PEOPLE v. JOHNSON.
This is an appeal from a judgment of conviction entered on a verdict, and from an order denying a new trial.
By an amended information appellant was accused of the sale of marijuana, § 11500, Health & Safety Code, to which charge he pleaded not guilty.
Appellant was represented on his arraignment and throughout the trial by an assistant public defender, but filed this appeal in propria persona and prosecutes it without the aid of counsel.
On July 14, 1949 between 9 and 10 p. m., Officer Finis of the San Francisco Police Department's Bureau of Special Services, or ‘Vice Squad’, dressed in plain clothes, while standing in the doorway of a pool room in San Francisco, was spoken to by appellant who, according to the officer's testimony, asked him if he was ‘straight’. This expression, according to the testimony of another witness means colloquially “Have you some narcotics,' or ‘do you want some’, it is used interchangeably. That is an opening statement to the prospective customer or to someone you would like to buy from * * *.' The officer replied that he wanted a can of marijuana cigarettes, not just a few, as he was a merchant marine and had a chance to make some money with them on the ship; appellant responded that ‘he might be able to fix me up’ and that the can would cost $20 but he would have to go and get it; they ‘argued about the price and finally rather than go off, I agreed to take six marijuana cigarettes for $5. * * * He sold me the cigarettes in the men's toilet in the back of the pool room.’ A $5 bill was paid by the officer, with no third person present. The officer testified that he took the cigarettes and left, agreeing to meet appellant the following day at 1:15 or 1:30, at which time appellant said he could procure the can of marijuana. The officer testified that at the appointed time the next day appellant failed to show up.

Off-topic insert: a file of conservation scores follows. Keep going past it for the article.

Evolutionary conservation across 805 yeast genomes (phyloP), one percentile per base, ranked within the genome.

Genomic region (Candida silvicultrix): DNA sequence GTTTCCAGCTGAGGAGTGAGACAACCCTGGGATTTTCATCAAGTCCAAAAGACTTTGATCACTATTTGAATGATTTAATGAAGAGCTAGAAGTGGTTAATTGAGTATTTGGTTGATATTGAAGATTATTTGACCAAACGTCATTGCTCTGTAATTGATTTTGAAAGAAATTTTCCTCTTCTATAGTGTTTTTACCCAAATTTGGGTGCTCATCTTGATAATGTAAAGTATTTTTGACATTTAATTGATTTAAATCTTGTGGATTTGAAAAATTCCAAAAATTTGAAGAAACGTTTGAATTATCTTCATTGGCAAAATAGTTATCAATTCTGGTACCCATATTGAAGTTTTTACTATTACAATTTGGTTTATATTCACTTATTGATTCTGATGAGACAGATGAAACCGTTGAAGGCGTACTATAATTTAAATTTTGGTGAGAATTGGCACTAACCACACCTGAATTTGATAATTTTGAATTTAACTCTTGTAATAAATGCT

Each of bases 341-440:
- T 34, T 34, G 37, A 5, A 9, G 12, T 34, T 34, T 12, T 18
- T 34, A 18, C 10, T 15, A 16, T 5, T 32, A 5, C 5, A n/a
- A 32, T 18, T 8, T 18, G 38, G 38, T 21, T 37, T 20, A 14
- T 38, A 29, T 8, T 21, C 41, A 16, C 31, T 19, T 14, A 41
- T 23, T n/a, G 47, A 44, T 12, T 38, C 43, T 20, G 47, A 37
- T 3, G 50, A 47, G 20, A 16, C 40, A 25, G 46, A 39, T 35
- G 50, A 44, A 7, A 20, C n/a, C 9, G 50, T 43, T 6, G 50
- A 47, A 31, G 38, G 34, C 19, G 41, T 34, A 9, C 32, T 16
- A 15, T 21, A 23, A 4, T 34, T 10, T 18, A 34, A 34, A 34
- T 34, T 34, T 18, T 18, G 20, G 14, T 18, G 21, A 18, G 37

The six cigarettes were analyzed and identified as marijuana.
The officer next saw appellant on the evening of July 18 at the same pool room. Again the officer was alone and in plain clothes but Inspector Noel of the State Narcotics Department was waiting down the street. On this occasion appellant said he could still get the can of marijuana and that it would cost $20. The officer then said, ‘I don't have enough to make a $20 purchase, but my partner is out on the street on the corner waiting and perhaps we can pool our money to buy enough.’ Officer Finis and appellant then joined Inspector Noel on the street and appellant told them he would have to go to Third Street to get the stuff. As appellant hailed a taxicab the two officers placed him under arrest for selling narcotics. They searched him but found no marijuana. Inspector Noel testified that appellant said ‘Can you give me a break’ to which he replied ‘Give you a break, what for—for selling marijuana? * * * why did you sell marijuana to this San Francisco Police Officer previously?’ to which appellant replied ‘Well, he was a colored man and I was a colored man and I was just trying to do him a favor.’